The Standing Invitation

Posts Tagged ‘Opinion

Arrogance and Respect

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Is it always arrogant to tell people they are wrong?

Arrogance is a common accusation levied at scientists when they declare that, actually, x is the case, and anyone who believes otherwise is simply incorrect. And, yes, there is an arrogance associated with any kind of absolute certainty, since there is very little, if anything, of which anyone can be truly certain. This is something that scientists know (or should know) better than anyone. Scientists are generally very candid about what they do not know, where their areas of expertise are and what lies outside it, and their claims are always tempered by error bars, confidence levels, and the fact that correlation does not imply causation; and that’s before you get down to the real philosophy of science stuff with the problem of induction, unreliability of the evidence of senses and so on.

Nevertheless, there are some things about which scientists’ feelings come so close to certainty that there isn’t much reason calling it anything else – certainty in the existence of atoms, or that the Earth is an oblate spheroid orbiting a main-sequence star, or that humans and broccoli share a common ancestor. The evidence of these things is overwhelmingly good, and anyone who believes otherwise is wrong.

But is it arrogant to say so?

The concept of arrogance is bound inextricably to the idea of respect: to be arrogant is to not respect another person’s opinions.

Now I’m just going to come right out and say it: some people’s opinions are pretty dumb. The idea that the Earth is 6000 years old deserves no respect whatsoever. But then, neither does the idea that the Earth is 4.5 billions years old. No opinion deserves respect, or protection from criticism.

But is disrespecting an opinion the same as disrespecting the person who holds it? Sometimes, if it’s not done properly. And here lies the meaning of arrogance.

Respect, as applied to an intellectual, means that, if this person says something that is totally opposed to your own opinions, you still listen to hear what she has to say. It’s tempting to dismiss people who say that trial by jury should be abandoned; but when Richard Dawkins says it, I sit up and pay attention, because I know he’s thought hard about it. I respect the man, and so I listen.

To respect someone means to assume that his opinion is founded on careful thought that is worth taking on board; it also means to assume that he is amenable to rational argument, and is not so inflexible that he cannot be persuaded otherwise, if he is wrong. One should always make this assumption, and frame one’s arguments as though to someone who will listen to them; if nothing else, it is good exercise. To treat one’s opponent as unreachable by logical discourse is arrogant in the extreme.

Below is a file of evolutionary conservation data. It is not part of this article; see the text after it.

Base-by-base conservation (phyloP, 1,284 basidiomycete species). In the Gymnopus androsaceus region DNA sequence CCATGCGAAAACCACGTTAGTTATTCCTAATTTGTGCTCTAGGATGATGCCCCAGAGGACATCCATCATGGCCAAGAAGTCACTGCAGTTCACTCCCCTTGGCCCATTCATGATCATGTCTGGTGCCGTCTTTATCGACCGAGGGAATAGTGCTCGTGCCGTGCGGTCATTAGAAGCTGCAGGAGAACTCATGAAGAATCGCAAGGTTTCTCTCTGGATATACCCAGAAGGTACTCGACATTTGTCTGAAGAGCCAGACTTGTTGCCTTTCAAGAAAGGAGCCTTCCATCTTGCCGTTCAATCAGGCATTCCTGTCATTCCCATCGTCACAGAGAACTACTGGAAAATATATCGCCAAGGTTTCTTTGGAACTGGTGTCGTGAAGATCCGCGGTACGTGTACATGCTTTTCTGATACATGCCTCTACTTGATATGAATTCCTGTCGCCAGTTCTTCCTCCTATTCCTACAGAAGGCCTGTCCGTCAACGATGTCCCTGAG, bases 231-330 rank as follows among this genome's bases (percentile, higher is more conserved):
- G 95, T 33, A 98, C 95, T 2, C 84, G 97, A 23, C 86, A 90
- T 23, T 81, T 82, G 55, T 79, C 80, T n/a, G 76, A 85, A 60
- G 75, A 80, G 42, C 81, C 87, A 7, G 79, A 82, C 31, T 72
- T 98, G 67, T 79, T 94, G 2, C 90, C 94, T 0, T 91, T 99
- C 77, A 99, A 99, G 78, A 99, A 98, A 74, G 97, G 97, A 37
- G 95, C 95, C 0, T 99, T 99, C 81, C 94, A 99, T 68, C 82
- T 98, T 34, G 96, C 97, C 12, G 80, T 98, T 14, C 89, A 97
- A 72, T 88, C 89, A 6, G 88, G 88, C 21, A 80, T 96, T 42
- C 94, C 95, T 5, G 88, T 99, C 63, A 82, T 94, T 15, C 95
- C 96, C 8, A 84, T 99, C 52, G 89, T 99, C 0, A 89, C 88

So next time you see a conversation in which one debater calls the other arrogant, ask yourself this question: who is showing the least respect? The one who is hears a deeply-held belief and demands evidence for it? Or the one who’s deploying the A-word as a get-out-of-argument-free card and hoping to stop the debate in its tracks?


Actually, Dawkins makes good points about trial by jury. Worth reading.

Written by The S I

October 29, 2011 at 11:59 pm

The Good Book

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At the end of the film The Time Machine (the scene does not appear in H G Wells’ original novella), the Time Traveller leaves the present day to spend the rest of his life in the distant future, helping to rebuild the society he has helped to liberate. Before he goes, he takes with him three books from the library, and we are not told what they are. It is an open question directed at the film’s audience: what three books would you take with you?

I’d be tempted to say The Origin of Species. I’d like to get that one absolutely sorted out on day one.

Evolution is a fact. It really, really is. I can just about imagine someone who can look at the overwhelming evidence in its favour and come to some other conclusion; I wouldn’t mind meeting this person, we might talk about it over coffee and an apple danish, it’d be fun. But the existence of people who think that to acknowledge the truth of evolution is a political stance rather than an empirical one truly astonishes me.

And yet people like this do exist. There are countries when a candidate can lose an election for acknowledging that evolution is real, or that climate change is real. Fine, if the objections raised are grounded in facts – but they are not. They have become matters of personal identity, religious orthodoxy and party-political loyalty. To call attention to facts is seen as a personal attack on one’s values. And other people’s values are to be respected, however baseless they are.